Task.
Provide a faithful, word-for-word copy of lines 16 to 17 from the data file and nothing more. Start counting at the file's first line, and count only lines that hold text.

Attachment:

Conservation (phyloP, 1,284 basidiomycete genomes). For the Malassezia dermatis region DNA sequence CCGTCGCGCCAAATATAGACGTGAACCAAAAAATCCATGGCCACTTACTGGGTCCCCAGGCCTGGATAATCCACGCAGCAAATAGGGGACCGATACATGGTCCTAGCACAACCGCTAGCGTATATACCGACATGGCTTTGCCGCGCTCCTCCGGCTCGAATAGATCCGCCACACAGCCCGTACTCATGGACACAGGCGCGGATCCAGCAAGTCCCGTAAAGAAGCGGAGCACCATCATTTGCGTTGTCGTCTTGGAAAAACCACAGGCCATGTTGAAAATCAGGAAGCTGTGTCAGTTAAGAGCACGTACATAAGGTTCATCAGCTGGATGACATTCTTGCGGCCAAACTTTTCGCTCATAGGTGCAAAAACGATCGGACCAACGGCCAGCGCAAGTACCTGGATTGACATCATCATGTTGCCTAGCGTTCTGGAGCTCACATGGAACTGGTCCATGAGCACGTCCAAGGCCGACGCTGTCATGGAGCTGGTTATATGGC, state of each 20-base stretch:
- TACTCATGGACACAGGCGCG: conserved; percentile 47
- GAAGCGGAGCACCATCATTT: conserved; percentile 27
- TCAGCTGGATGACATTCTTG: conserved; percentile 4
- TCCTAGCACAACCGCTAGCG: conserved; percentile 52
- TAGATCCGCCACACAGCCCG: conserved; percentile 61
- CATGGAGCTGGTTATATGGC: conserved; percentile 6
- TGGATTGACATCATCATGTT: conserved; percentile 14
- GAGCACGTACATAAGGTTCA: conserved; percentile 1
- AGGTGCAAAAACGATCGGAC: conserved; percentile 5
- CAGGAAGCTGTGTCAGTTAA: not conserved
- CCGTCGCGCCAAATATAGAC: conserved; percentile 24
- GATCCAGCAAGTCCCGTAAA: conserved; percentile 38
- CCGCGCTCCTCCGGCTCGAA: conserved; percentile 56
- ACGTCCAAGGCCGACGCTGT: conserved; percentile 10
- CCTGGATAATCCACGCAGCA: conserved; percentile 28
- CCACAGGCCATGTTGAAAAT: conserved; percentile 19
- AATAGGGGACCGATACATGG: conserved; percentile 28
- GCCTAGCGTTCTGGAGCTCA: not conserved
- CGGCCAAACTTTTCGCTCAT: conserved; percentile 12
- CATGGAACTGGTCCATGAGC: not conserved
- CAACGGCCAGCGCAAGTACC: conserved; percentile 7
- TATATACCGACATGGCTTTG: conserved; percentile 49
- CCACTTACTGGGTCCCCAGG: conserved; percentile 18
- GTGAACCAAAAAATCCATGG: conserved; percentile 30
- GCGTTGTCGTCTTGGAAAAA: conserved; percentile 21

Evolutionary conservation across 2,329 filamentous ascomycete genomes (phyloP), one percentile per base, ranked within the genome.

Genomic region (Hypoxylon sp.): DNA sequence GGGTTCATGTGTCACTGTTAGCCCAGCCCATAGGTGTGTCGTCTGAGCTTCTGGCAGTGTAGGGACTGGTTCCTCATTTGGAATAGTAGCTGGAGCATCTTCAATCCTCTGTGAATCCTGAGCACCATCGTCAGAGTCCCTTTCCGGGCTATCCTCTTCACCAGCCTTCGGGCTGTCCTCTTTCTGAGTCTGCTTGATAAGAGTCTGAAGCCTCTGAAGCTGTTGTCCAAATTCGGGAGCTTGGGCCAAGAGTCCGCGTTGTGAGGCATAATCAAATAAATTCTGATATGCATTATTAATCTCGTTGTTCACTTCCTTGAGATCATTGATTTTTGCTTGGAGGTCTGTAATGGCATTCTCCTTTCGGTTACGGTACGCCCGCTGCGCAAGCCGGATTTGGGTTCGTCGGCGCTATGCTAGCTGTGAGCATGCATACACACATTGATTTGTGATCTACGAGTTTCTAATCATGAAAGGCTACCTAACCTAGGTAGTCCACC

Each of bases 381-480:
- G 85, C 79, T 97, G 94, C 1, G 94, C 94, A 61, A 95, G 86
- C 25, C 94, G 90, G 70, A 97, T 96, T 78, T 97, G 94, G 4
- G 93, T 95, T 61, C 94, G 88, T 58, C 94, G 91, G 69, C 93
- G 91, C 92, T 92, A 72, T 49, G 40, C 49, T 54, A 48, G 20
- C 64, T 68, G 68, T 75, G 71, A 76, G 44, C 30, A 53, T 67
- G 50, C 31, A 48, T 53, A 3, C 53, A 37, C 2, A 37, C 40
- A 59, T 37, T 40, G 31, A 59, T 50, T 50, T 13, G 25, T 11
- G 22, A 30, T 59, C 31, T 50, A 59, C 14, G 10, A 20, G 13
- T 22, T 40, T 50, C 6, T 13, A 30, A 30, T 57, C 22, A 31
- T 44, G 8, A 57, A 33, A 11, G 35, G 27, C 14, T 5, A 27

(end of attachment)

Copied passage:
- CCTGGATAATCCACGCAGCA: conserved; percentile 28
- CCACAGGCCATGTTGAAAAT: conserved; percentile 19